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February 7, 2013

Pinter’s The Birthday Party takes the cake (tastes like sadness)


Courtesy of the Steppenwolf Theatre Company

If you want to make concrete sense of The Birthday Party, the Steppenwolf Theater’s latest rendition of Harold Pinter’s dramaturgical classic, you might first look to its structure. Three acts neatly encapsulate the morning of the party, the party itself, and the morning after. And then you might as well stop there.

For whatever its title might seem to suggest, The Birthday Party is anything but a simple celebration. It is instead a fascinatingly dark enigma, one that Steppenwolf Theatre has somehow managed to make even more inscrutable. Instead of a stage, director Austin Pendleton and scenic designer Walt Spangler have opted for a single raised platform, surrounded by the audience. The entire set consists only of a breakfast table and a coat hanger. It is, as the elderly Petey (John Mahoney) says at one point to his wife Meg (Moira Harris), “a straight show.” “No singing or dancing…just talk.”

Indeed, this is a party that takes some getting used to; we can’t even assume its “talk” to be truth. But its casual moments are its most telling. The play begins with Meg serving Petey his breakfast in their English seaside residence that doubles as a boarding house. As they talk, things seem to be reasonably under control. Meg asks her husband amiable, eager questions, and Petey cheerfully reports that his cornflakes, the summer weather, and the fried bread are all “very nice.” Yet beneath the table, Petey’s feet are restless. They jerk back and forth as he speaks, never settling on one spot. And behind Meg’s merry demeanor, her responses betray a woman who could be called absent-minded at best. When Petey reads to her about a newborn baby girl in the paper, she has to confirm it isn’t a boy—a mere three lines after asking, “What’s her name?”

The staggering, disheveled arrival of Stanley (Ian Barford), the only boarder, markedly heightens our sense of visual unease. His pajamas are stained, his hair unkempt, and his face contorted with sleepless agitation. Stanley is in his 30s, but he behaves more like a petulant young boy. He lets Meg parent him, but he doesn’t hesitate to throw a tantrum or two. Stanley knows what he wants, and he doesn’t want to celebrate his birthday (is it even his birthday?). “You mustn’t be mad today… It’s your birthday,” Meg implores, literally kneeling down and begging him to change his mood. We can see that she is genuinely trying to be happy, and she is desperate for Stanley to be happy too.

But as it is, he isn’t happy. And when two new boarders show up, things only get worse. We don’t know why these men—Goldberg (Francis Guinan) and McCann (Marc Grapey)—are here, but we quickly get the sense they’re no good. Grapey speaks with a chronic, menacing gruffness, and Guinan exudes wile. They frighten Stanley away, but neither immediately exposes the anxiety that’s been building up. So long as there is room for jokes, as when Goldberg refers to his partner—brooding glumly off to the side—as “the life and soul of any party,” there is room for the hope that things won’t turn out so bad.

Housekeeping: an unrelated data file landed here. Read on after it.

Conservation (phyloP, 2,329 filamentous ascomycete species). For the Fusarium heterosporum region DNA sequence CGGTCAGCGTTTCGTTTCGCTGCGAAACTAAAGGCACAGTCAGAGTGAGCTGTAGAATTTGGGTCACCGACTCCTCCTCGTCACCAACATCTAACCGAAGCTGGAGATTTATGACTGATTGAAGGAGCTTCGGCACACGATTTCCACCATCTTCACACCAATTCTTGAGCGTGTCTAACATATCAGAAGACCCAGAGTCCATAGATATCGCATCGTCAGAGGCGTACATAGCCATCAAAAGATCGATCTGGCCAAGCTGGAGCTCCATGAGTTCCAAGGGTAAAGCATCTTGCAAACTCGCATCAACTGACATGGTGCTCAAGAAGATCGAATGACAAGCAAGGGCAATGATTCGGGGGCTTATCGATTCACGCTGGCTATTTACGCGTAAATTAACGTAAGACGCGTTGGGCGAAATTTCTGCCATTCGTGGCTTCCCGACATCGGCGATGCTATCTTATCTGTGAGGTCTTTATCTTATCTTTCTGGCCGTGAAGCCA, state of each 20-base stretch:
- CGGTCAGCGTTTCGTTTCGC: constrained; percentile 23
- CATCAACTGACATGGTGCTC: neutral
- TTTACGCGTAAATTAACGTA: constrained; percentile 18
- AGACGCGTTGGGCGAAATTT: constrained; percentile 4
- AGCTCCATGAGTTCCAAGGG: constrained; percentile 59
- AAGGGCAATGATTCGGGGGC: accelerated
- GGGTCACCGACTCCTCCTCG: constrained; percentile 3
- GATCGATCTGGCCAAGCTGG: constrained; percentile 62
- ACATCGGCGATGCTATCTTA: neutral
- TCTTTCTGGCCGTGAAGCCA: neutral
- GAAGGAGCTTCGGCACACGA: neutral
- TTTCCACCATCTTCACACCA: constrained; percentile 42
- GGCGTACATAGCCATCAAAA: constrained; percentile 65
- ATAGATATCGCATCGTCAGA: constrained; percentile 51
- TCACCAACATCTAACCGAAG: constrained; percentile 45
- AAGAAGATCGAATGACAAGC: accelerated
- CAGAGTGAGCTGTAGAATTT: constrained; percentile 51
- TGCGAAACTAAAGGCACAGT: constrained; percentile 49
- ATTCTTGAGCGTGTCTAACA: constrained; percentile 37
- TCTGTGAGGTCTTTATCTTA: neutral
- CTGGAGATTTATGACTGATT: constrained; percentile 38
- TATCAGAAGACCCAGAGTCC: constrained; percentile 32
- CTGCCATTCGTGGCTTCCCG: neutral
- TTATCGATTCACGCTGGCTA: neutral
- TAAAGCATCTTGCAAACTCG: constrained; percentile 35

And yet we aren’t allowed to retain this hope for long. The tensions start to bubble forth in the party scene, and from there the whole affair takes an eerie twist. McCann finally adopts a different tone, but it comes in the form of a sharp, angry yell directed at Stanley; Meg briefly tries a dance, but it only leads to a louder silence.

As the party’s lights go out, the unnerving minimalism takes a turn to the absurd. Here the play loses its rhythm in its own impenetrability: words continue to fly through the dark, but they mean little to us as we stare down at the dark platform. Here the production provides even less to go on than what could be gleaned from Pinter’s script, and our enthrallment briefly gives way to frustration.

But the acting in Steppenwolf’s production is handled too well to bog the show down for long. The following morning, Sophie Sinise, playing Lulu, provides just enough exasperation to hint at something sinister the night before. And when Guinan ominously tells Stanley that “there’s plenty of room in the car,” his rhetorical power almost seems to extend the invitation to us.

Barford, meanwhile, converts Stanley into a convincing adult. Yet adulthood doesn’t fit him; the irascible, pouting child is now but a sad, limp, and lifeless man in a suit. Even Petey shows concern. This time, when he and Meg sit down together at the table, it’s not just his legs that can’t relax. His face reveals a quiet sense of distress, and we notice it poignantly, even as it slips past the still ebulliently ignorant Meg. It’s a reminder of, when so many feelings get forced beneath the surface, how much things can change in a day—or how little.

The Birthday Party runs at Steppenwolf Theatre through April 28.

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